There should always be proper and full engagement by the developer and its in-house engineering team at conceptual design stage. It is at this time that developer requirements should be established and clearly communicated to all relevant parties.
Following completion of conceptual design, developer focus should be on the selection of an appropriate contract delivery structure. These considerations should take place before the commencement of detailed design. Experience shows that detailed design will tend to influence how contract delivery will be structured which will of course narrow developer choice and the opportunity for flexibility in procurement.
As a practice, we expend a significant portion of our time with our clients during this period of project formulation. It is important that the developer achieves its required position with regard to risk allocation and pricing and all potential options should be reviewed and analysed during this predetailed design phase on a cost-benefit-analysis basis.
Experience shows that a lack of detailed considerations at these early stages by the developer and its advisers/ consultants defining the specification and subsequently structuring the contract delivery structure can often lead to problems later. These problems can often strain relations between the developer and the supply chain leading to dispute. Ultimately, the risk to developers arising from a lack of planning is the potential for time and cost overrun risk exposure.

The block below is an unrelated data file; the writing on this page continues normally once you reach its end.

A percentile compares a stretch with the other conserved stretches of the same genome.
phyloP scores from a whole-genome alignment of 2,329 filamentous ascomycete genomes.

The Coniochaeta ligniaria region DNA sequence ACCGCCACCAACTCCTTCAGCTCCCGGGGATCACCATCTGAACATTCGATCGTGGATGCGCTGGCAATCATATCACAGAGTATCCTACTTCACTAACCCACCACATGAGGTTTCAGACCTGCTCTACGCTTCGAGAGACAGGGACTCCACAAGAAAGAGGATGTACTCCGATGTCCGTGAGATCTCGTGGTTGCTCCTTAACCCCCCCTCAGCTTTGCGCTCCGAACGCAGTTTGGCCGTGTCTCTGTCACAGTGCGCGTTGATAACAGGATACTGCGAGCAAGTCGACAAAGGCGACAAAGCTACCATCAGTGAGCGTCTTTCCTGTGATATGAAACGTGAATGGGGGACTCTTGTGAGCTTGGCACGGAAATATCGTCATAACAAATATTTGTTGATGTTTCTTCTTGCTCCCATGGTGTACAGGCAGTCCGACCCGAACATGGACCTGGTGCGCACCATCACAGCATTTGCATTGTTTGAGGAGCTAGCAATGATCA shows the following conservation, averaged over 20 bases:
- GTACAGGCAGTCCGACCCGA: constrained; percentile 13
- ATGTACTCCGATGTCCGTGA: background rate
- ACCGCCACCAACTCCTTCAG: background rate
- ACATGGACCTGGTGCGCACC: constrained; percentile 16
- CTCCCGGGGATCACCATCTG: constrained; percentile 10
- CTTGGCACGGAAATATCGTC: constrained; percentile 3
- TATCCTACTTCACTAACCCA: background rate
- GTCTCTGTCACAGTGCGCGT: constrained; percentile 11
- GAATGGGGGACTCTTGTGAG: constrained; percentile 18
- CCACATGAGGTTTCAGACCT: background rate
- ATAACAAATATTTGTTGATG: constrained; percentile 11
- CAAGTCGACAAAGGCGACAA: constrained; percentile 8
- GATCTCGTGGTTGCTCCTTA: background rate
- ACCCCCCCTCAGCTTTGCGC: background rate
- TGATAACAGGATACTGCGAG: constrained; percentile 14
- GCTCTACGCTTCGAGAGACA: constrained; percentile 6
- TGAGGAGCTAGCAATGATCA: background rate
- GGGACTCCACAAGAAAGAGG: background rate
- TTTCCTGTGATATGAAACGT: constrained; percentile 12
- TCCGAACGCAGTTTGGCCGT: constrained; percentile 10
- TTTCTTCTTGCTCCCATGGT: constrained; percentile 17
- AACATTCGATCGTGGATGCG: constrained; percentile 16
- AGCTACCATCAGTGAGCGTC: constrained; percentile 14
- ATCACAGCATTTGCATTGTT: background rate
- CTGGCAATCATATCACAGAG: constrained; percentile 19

We provide below a high level description of some of the key contract options and issues to be addressed in light of matters already considered in this briefing.
The multi-contracting model will see the developer identifying the individual works and supply packages, procuring the contractors and suppliers, entering into contracts with them and managing itself the interface (design, programme, integration etc.) between the different packages and the achievement of the overall global project targets – such as planned budget, planned completion and planned date of full operations (the Key Project Targets).
Figure 1. Multi-contracting solution
There are number of reasons why the developer may choose a multi-contracting solution.